Photo of this volcano
  • Country
  • Volcanic Region
  • Primary Volcano Type
  • Last Known Eruption
  • 24.396°S
  • 68.246°W

  • 6031 m
    19782 ft

  • 355109
  • Latitude
  • Longitude

  • Summit

  • Volcano

The Global Volcanism Program has no activity reports for Socompa.

The Global Volcanism Program has no Weekly Reports available for Socompa.

The Global Volcanism Program has no Bulletin Reports available for Socompa.

Eruptive History

Summary of Holocene eruption dates and Volcanic Explosivity Indices (VEI).

Start Date Stop Date Eruption Certainty VEI Evidence Activity Area or Unit
5250 BCE (?) Unknown Confirmed   Radiocarbon (uncorrected)

The Global Volcanism Program has no synonyms or subfeatures listed for Socompa.

Photo Gallery

Volcán Socompa is a massive, 6051-m-high dacitic stratovolcano noted for an eruption about 7200 years ago, similar to that at Mount St. Helens in 1980. The Socompa eruption produced a massive 600 sq km debris-avalanche deposit, much larger than at St. Helens, that extends about 40 km from the summit. This view from the north shows dark-colored post-collapse lava domes on the right side that have filled much of the head of the massive collapse scarp, which extends to the base of the volcano at the lower right.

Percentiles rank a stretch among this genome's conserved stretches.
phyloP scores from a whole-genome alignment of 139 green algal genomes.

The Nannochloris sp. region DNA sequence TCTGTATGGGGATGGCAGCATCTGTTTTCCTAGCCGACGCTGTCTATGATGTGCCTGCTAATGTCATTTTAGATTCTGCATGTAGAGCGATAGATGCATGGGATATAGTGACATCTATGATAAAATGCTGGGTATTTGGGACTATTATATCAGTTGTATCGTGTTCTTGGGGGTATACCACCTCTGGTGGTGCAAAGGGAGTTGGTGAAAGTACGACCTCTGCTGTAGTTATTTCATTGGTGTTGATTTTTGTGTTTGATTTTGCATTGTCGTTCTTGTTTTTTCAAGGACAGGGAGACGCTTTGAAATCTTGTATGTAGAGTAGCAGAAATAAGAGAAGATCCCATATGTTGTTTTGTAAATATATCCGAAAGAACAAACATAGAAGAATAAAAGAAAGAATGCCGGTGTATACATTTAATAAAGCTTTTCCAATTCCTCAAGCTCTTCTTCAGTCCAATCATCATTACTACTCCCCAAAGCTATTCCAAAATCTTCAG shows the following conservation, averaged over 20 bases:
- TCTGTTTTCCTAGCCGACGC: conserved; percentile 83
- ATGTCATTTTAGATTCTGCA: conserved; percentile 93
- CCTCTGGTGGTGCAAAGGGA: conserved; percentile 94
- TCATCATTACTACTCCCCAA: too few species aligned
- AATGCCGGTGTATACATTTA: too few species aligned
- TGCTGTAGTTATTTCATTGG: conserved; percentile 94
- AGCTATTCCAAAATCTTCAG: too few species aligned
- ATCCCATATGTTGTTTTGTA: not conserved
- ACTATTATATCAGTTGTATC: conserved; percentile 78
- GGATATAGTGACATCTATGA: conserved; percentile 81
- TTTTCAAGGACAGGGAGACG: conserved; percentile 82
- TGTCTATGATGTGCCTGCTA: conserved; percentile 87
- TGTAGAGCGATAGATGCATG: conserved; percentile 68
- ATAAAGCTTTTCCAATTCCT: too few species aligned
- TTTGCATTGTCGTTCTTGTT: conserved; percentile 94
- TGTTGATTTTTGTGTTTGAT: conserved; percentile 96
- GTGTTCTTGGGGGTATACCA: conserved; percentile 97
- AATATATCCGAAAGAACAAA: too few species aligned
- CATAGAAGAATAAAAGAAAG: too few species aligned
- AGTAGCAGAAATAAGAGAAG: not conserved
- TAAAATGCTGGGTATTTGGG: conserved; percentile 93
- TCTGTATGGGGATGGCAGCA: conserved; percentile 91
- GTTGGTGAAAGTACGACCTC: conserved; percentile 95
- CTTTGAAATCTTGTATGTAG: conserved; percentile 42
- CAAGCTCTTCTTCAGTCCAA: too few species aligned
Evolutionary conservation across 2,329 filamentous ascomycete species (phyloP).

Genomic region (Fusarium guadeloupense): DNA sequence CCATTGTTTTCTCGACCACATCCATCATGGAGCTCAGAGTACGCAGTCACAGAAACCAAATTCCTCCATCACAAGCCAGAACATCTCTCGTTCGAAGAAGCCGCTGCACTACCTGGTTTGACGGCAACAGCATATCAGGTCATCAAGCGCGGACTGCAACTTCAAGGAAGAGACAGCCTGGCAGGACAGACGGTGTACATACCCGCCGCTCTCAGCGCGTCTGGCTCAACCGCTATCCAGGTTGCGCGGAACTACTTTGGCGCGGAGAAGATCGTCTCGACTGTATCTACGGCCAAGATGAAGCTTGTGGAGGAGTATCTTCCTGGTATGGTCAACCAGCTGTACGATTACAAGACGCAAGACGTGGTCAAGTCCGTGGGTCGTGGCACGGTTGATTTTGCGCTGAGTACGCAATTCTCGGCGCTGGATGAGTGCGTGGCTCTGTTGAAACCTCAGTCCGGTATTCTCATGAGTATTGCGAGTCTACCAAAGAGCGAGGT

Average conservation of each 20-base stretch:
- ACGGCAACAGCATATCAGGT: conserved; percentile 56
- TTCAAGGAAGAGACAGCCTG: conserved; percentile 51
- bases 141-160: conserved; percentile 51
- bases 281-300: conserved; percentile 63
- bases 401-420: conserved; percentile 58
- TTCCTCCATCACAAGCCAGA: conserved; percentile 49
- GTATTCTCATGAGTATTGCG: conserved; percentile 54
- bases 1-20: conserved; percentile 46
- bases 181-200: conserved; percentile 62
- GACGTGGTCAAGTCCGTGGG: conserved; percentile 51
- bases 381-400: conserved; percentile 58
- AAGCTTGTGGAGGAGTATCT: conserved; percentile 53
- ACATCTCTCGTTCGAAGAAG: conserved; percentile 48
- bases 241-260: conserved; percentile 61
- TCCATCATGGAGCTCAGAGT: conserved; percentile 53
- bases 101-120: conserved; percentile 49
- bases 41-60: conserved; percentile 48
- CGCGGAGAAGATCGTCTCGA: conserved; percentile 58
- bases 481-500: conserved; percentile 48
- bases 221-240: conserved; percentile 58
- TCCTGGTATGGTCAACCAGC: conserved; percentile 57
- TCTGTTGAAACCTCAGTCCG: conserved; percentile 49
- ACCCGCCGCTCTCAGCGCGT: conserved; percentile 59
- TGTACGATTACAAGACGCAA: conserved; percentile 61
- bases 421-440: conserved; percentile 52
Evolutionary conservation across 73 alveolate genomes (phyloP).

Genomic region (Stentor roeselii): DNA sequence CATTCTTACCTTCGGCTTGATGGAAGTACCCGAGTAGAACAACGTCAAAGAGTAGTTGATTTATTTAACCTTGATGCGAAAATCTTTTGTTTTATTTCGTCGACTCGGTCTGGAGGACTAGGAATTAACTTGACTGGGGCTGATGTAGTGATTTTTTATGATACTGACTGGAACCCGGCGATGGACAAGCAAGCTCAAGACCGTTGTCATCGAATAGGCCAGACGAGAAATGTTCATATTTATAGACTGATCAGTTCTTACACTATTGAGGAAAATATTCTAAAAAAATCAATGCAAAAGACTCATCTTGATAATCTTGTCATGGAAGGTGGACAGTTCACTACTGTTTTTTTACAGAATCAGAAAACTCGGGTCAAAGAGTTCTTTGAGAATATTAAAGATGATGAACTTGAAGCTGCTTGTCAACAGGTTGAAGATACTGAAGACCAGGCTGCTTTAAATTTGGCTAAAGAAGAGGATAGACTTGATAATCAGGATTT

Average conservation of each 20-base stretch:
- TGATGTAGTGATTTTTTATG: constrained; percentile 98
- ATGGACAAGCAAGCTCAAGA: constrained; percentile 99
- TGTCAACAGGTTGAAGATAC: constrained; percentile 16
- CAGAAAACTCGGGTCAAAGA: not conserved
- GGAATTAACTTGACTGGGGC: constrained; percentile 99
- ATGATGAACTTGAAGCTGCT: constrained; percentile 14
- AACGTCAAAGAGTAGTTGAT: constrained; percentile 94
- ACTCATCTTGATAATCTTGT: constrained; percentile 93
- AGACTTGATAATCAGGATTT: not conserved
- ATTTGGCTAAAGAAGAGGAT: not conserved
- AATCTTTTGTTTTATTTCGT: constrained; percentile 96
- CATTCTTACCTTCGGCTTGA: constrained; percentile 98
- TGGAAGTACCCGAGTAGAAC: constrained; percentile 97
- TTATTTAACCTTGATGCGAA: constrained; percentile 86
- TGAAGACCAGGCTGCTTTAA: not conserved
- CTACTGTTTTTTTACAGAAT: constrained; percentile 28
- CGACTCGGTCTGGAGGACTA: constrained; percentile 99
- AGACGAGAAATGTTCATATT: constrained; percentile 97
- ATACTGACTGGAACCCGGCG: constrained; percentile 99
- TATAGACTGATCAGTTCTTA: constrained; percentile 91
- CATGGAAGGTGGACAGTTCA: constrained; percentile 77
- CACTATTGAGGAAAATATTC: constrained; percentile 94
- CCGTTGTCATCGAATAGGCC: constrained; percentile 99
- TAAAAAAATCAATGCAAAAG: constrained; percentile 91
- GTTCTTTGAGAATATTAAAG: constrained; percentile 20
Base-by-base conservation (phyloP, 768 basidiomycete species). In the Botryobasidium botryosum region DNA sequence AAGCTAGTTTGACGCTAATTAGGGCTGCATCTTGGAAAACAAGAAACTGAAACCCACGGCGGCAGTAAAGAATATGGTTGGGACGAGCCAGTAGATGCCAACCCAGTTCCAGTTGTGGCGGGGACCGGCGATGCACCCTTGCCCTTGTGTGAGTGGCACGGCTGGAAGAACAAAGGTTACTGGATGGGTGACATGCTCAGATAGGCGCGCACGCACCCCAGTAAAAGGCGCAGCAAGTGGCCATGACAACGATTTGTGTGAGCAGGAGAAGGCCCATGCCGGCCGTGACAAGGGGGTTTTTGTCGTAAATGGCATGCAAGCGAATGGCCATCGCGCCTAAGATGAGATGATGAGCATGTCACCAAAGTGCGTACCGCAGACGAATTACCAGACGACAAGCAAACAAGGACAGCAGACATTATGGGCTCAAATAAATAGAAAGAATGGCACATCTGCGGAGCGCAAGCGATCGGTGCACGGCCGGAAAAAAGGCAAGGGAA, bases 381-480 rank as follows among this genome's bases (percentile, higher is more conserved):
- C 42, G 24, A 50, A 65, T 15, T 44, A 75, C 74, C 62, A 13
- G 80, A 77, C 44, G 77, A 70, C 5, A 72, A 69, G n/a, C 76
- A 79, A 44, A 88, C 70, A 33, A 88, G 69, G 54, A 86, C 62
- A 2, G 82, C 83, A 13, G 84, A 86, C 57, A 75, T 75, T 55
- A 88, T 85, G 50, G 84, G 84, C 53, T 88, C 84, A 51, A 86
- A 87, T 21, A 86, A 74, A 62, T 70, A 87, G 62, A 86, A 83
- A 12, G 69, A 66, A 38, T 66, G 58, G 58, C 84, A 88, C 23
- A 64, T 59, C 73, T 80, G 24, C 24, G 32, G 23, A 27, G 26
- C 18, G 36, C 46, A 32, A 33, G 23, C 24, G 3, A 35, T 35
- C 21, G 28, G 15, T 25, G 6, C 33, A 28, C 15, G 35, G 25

Photo by Carlos Felipe Ramírez (courtesy of Oscar González-Ferrán, University of Chile).
See title for photo information.
This dramatic NASA Space Shuttle image (with north to the upper right) is of Socompa volcano. A large horseshoe-shaped caldera breached to the NW was the source of a major debris avalanche about 7000 years ago that extended beyond the upper left margin of the image. Young dacitic lava domes and flows partially fill the collapse amphitheater, and prominent lava flows with flow levees are visible on the outer flanks of the 6051-m-high volcano.

NASA Space Station image ISS003-E-5375, 2001 (
See title for photo information.

Smithsonian Sample Collections Database

There are no samples for Socompa in the Smithsonian's NMNH Department of Mineral Sciences Rock and Ore collection.

Affiliated Sites